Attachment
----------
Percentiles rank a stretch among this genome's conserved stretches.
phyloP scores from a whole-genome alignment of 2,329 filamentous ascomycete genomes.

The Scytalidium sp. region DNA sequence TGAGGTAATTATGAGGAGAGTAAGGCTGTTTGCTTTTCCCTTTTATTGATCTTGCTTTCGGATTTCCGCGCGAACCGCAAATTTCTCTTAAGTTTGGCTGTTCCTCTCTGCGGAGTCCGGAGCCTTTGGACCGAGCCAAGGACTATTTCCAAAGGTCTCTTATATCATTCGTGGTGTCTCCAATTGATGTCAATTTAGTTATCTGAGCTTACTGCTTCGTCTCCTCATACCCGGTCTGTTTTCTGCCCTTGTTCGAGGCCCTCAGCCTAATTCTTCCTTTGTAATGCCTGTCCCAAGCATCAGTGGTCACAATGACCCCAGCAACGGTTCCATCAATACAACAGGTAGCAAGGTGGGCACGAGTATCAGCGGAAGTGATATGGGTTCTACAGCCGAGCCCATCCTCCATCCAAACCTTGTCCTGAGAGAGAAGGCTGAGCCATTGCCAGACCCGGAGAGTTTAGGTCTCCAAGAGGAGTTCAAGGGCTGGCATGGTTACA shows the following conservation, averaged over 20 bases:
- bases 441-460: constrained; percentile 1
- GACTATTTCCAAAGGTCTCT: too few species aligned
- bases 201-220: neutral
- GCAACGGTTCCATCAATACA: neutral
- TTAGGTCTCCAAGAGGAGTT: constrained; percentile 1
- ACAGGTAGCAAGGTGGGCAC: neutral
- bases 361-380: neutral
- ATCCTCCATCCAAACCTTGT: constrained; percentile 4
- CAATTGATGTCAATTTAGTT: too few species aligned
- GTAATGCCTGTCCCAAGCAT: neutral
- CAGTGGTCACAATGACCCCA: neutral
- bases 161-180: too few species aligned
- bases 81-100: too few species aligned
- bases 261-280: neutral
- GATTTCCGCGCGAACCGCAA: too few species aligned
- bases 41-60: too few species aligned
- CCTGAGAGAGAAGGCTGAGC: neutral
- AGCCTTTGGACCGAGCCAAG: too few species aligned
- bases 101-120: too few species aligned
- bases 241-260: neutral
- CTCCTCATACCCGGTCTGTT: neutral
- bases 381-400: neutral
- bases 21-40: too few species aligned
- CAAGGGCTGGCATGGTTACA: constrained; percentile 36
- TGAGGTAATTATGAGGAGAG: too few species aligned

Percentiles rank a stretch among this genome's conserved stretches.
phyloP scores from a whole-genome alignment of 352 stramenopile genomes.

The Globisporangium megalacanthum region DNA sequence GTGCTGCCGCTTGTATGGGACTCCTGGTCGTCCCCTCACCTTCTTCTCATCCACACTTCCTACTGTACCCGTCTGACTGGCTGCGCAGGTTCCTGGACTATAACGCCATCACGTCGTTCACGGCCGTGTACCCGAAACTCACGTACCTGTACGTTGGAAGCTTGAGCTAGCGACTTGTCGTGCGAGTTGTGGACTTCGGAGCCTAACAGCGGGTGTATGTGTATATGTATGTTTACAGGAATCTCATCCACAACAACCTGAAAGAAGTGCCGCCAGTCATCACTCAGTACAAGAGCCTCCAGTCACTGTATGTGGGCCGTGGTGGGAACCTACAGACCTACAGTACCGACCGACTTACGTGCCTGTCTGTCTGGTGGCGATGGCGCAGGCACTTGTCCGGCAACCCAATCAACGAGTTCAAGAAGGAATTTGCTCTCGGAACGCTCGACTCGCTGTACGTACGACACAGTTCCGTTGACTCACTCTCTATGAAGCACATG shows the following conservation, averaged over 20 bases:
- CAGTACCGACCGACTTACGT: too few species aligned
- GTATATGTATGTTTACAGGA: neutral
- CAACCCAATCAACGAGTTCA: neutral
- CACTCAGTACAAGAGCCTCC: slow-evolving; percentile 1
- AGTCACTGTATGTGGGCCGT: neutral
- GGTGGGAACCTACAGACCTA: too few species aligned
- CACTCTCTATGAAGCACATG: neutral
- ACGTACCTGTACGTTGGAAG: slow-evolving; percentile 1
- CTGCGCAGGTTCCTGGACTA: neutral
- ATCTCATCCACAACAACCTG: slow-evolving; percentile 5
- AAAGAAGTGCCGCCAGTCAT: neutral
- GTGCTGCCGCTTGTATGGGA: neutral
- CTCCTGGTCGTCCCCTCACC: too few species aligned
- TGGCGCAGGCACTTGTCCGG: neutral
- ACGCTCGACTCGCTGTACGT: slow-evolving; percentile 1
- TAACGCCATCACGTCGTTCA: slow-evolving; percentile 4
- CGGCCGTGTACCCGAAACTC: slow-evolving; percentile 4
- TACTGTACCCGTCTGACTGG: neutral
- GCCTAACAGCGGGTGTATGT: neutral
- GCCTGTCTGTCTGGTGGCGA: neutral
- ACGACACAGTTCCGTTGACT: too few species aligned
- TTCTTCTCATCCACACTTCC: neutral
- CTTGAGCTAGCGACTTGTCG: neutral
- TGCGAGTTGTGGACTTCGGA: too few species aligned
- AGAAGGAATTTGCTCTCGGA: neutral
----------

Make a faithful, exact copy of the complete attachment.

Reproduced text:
Percentiles rank a stretch among this genome's conserved stretches.
phyloP scores from a whole-genome alignment of 2,329 filamentous ascomycete genomes.

The Scytalidium sp. region DNA sequence TGAGGTAATTATGAGGAGAGTAAGGCTGTTTGCTTTTCCCTTTTATTGATCTTGCTTTCGGATTTCCGCGCGAACCGCAAATTTCTCTTAAGTTTGGCTGTTCCTCTCTGCGGAGTCCGGAGCCTTTGGACCGAGCCAAGGACTATTTCCAAAGGTCTCTTATATCATTCGTGGTGTCTCCAATTGATGTCAATTTAGTTATCTGAGCTTACTGCTTCGTCTCCTCATACCCGGTCTGTTTTCTGCCCTTGTTCGAGGCCCTCAGCCTAATTCTTCCTTTGTAATGCCTGTCCCAAGCATCAGTGGTCACAATGACCCCAGCAACGGTTCCATCAATACAACAGGTAGCAAGGTGGGCACGAGTATCAGCGGAAGTGATATGGGTTCTACAGCCGAGCCCATCCTCCATCCAAACCTTGTCCTGAGAGAGAAGGCTGAGCCATTGCCAGACCCGGAGAGTTTAGGTCTCCAAGAGGAGTTCAAGGGCTGGCATGGTTACA shows the following conservation, averaged over 20 bases:
- bases 441-460: constrained; percentile 1
- GACTATTTCCAAAGGTCTCT: too few species aligned
- bases 201-220: neutral
- GCAACGGTTCCATCAATACA: neutral
- TTAGGTCTCCAAGAGGAGTT: constrained; percentile 1
- ACAGGTAGCAAGGTGGGCAC: neutral
- bases 361-380: neutral
- ATCCTCCATCCAAACCTTGT: constrained; percentile 4
- CAATTGATGTCAATTTAGTT: too few species aligned
- GTAATGCCTGTCCCAAGCAT: neutral
- CAGTGGTCACAATGACCCCA: neutral
- bases 161-180: too few species aligned
- bases 81-100: too few species aligned
- bases 261-280: neutral
- GATTTCCGCGCGAACCGCAA: too few species aligned
- bases 41-60: too few species aligned
- CCTGAGAGAGAAGGCTGAGC: neutral
- AGCCTTTGGACCGAGCCAAG: too few species aligned
- bases 101-120: too few species aligned
- bases 241-260: neutral
- CTCCTCATACCCGGTCTGTT: neutral
- bases 381-400: neutral
- bases 21-40: too few species aligned
- CAAGGGCTGGCATGGTTACA: constrained; percentile 36
- TGAGGTAATTATGAGGAGAG: too few species aligned

Percentiles rank a stretch among this genome's conserved stretches.
phyloP scores from a whole-genome alignment of 352 stramenopile genomes.

The Globisporangium megalacanthum region DNA sequence GTGCTGCCGCTTGTATGGGACTCCTGGTCGTCCCCTCACCTTCTTCTCATCCACACTTCCTACTGTACCCGTCTGACTGGCTGCGCAGGTTCCTGGACTATAACGCCATCACGTCGTTCACGGCCGTGTACCCGAAACTCACGTACCTGTACGTTGGAAGCTTGAGCTAGCGACTTGTCGTGCGAGTTGTGGACTTCGGAGCCTAACAGCGGGTGTATGTGTATATGTATGTTTACAGGAATCTCATCCACAACAACCTGAAAGAAGTGCCGCCAGTCATCACTCAGTACAAGAGCCTCCAGTCACTGTATGTGGGCCGTGGTGGGAACCTACAGACCTACAGTACCGACCGACTTACGTGCCTGTCTGTCTGGTGGCGATGGCGCAGGCACTTGTCCGGCAACCCAATCAACGAGTTCAAGAAGGAATTTGCTCTCGGAACGCTCGACTCGCTGTACGTACGACACAGTTCCGTTGACTCACTCTCTATGAAGCACATG shows the following conservation, averaged over 20 bases:
- CAGTACCGACCGACTTACGT: too few species aligned
- GTATATGTATGTTTACAGGA: neutral
- CAACCCAATCAACGAGTTCA: neutral
- CACTCAGTACAAGAGCCTCC: slow-evolving; percentile 1
- AGTCACTGTATGTGGGCCGT: neutral
- GGTGGGAACCTACAGACCTA: too few species aligned
- CACTCTCTATGAAGCACATG: neutral
- ACGTACCTGTACGTTGGAAG: slow-evolving; percentile 1
- CTGCGCAGGTTCCTGGACTA: neutral
- ATCTCATCCACAACAACCTG: slow-evolving; percentile 5
- AAAGAAGTGCCGCCAGTCAT: neutral
- GTGCTGCCGCTTGTATGGGA: neutral
- CTCCTGGTCGTCCCCTCACC: too few species aligned
- TGGCGCAGGCACTTGTCCGG: neutral
- ACGCTCGACTCGCTGTACGT: slow-evolving; percentile 1
- TAACGCCATCACGTCGTTCA: slow-evolving; percentile 4
- CGGCCGTGTACCCGAAACTC: slow-evolving; percentile 4
- TACTGTACCCGTCTGACTGG: neutral
- GCCTAACAGCGGGTGTATGT: neutral
- GCCTGTCTGTCTGGTGGCGA: neutral
- ACGACACAGTTCCGTTGACT: too few species aligned
- TTCTTCTCATCCACACTTCC: neutral
- CTTGAGCTAGCGACTTGTCG: neutral
- TGCGAGTTGTGGACTTCGGA: too few species aligned
- AGAAGGAATTTGCTCTCGGA: neutral